Ira Sandperl, a world-class pacifist, teacher and book-lover, passed away early Saturday morning, his friend and former wife Molly Black reports.
Ira had turned 90 in March, but his health took a serious downturn. Molly reported that he "passed away gently into the night at 3:23 a.m. on April 13." The Friends of Ira Sandperl site has a place for messages to be posted.
Everbody knew Ira, it sometimes seemed. From his long-time perch at Kepler's Books & Magazines in Menlo Park, Calif., starting in the late 1950s, Ira held forth and did much more than simply sell books. He entertained, inspired, provoked. On occasion, it is said, he flirted. He was the early mentor in non-violence for young Joan Baez, with whom he helped start the Institute for the Study of Nonviolence in Carmel. With his great friend Roy Kepler, Ira demonstrated against the Vietnam War and went to jail for his beliefs.
As recounted in the book "Radical Chapters: Pacifist Bookseller Roy Kepler and the Paperback Revolution" Ira was "born in comfortable circumstances on March 11, 1923, the second child of a Jewish doctor and his younger wife." Ira graduated from a St. Louis prep school and enrolled at Stanford in the fall of 1941. He did not graduate, embarking instead on a journey that eventually brought him to the teachings of Gandhi.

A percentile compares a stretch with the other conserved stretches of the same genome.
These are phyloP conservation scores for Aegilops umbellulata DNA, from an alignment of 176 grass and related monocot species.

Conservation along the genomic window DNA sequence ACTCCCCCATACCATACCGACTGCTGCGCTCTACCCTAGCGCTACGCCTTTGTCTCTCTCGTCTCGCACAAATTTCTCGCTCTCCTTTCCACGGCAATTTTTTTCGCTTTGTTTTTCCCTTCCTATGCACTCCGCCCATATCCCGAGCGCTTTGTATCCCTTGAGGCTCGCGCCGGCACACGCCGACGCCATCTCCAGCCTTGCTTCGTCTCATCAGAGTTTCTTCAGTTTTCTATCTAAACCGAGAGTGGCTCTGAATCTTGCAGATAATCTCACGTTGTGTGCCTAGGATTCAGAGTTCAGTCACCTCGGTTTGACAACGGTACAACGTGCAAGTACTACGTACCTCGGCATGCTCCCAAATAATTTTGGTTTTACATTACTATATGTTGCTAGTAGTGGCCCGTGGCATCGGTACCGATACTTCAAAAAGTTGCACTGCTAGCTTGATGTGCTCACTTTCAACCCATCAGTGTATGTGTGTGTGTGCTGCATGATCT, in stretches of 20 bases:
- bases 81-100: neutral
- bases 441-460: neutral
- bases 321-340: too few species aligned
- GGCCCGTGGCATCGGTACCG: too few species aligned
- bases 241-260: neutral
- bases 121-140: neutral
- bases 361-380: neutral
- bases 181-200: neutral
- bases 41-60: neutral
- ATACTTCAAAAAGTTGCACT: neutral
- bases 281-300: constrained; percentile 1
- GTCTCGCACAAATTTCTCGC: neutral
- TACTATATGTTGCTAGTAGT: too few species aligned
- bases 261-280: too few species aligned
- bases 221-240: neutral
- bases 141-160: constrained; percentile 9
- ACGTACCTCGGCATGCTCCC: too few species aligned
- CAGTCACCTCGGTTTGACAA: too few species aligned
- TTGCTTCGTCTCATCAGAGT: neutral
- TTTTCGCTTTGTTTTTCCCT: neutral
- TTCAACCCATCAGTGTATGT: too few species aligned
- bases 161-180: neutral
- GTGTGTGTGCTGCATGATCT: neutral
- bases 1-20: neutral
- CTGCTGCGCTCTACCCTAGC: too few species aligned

Never one for the straight 9-to-5 world, Ira taught at the Peninsula School for a time before he joined Kepler's. He taught, as well, at Palo Alto Friends Meeting, where he came into contact with Joan Baez, Sr. and her daughter, Joan, junior.
"We, who sat in that circle, all loved Ira," Joan Baez, Sr., recounted in a memoir. "Perhaps it was the bard-like beard that belonged to his thin face, his electric eyes that focused on a questioner. Perhaps it was the limp he had lived with all his life."
Ira loved Leo Tolstoy. He told stories brilliantly. He could gossip with great flair. He had a robust sense of humor, including about himself. He loved the stage, and he loved to hear what other people had to say. He was smart as a whip, and unconventional as could be. For several years, well into his low-income retirement, he would take a seat at Cafe Borrone, next to the latest edition of Kepler's, and chat with all comers.
"He was fabulous, one of the great teachers," recalled Lee Swenson, who ran the Institute for the Study of Nonviolence in its latter years.